The Commute: Riding vs Walking vs Driving

So, @dogandgarden and I have just bought a new house. We take posession on the fourteenth of January, and probably move around the twenty-fifth, maybe as late as the first of February. Once we’ve moved (for me, the “move” is the bed. Once the bed is moved, you’ve moved) I gotta figure out the getting to work thing.
And I’m balancing the cost/benefit of riding again.

Oh, I’ll ride in the spring/summer/fall, for sure.

That’s the new watering hole, not the house. What, you thought I was posting my address on the ol’ intertoobs? Not likely! But, we’re staggering distance (about half a kilometer) from O’Grady’s, so it’s as good a location marker as any. Basically, it’s gonna be about 5.5km walk to work. That’s a pretty long walk in the winter. Google claims about sixty-five minutes. I don’t buy that, I think more like fifty minutes. But, at -30oC, that’s a long, cold walk.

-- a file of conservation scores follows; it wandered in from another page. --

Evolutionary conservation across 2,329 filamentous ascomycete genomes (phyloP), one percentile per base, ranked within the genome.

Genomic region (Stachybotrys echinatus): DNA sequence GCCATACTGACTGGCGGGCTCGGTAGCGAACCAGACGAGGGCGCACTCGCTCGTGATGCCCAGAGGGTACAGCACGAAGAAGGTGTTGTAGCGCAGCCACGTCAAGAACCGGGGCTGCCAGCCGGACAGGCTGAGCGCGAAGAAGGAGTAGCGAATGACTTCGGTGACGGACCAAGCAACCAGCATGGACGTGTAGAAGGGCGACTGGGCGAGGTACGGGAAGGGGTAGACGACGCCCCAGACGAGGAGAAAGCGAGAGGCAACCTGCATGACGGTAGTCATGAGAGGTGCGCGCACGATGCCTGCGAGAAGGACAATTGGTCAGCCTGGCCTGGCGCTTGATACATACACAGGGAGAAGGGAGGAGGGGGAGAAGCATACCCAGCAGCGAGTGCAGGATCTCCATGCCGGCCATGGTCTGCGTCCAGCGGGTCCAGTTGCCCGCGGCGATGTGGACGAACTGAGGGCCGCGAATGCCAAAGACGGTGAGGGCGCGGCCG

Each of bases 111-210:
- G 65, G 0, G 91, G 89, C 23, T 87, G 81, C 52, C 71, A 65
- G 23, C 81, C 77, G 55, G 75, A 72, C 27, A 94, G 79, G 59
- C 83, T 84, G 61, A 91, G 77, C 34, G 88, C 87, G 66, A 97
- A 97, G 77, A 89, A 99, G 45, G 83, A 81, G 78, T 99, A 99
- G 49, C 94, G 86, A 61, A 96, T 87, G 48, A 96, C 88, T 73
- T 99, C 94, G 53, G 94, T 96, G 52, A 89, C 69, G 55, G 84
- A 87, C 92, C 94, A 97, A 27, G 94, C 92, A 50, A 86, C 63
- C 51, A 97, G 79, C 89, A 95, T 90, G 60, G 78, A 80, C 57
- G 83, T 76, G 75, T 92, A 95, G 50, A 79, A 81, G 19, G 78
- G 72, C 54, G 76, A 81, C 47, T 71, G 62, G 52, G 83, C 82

Parking is $10/day. I know, I’ve still got it better than a lot of people, but eighteen months ago, it was $3/day. The increase was “for your convenience”. I’ve seen nothing convenient about it so far, I’ll be honest. That’s an entirely different complaint, however.

And, $10/day is $200/month (assuming twenty working days a month: fair during the winter), and about $800/season. There’s a lot of other reasons not to drive to work (I like the exercise, I don’t like paying for parking, the car doesn’t warm up properly in 5km of running anyway, it’s bad for the emissions systems, costs gas, wear/tear, etc)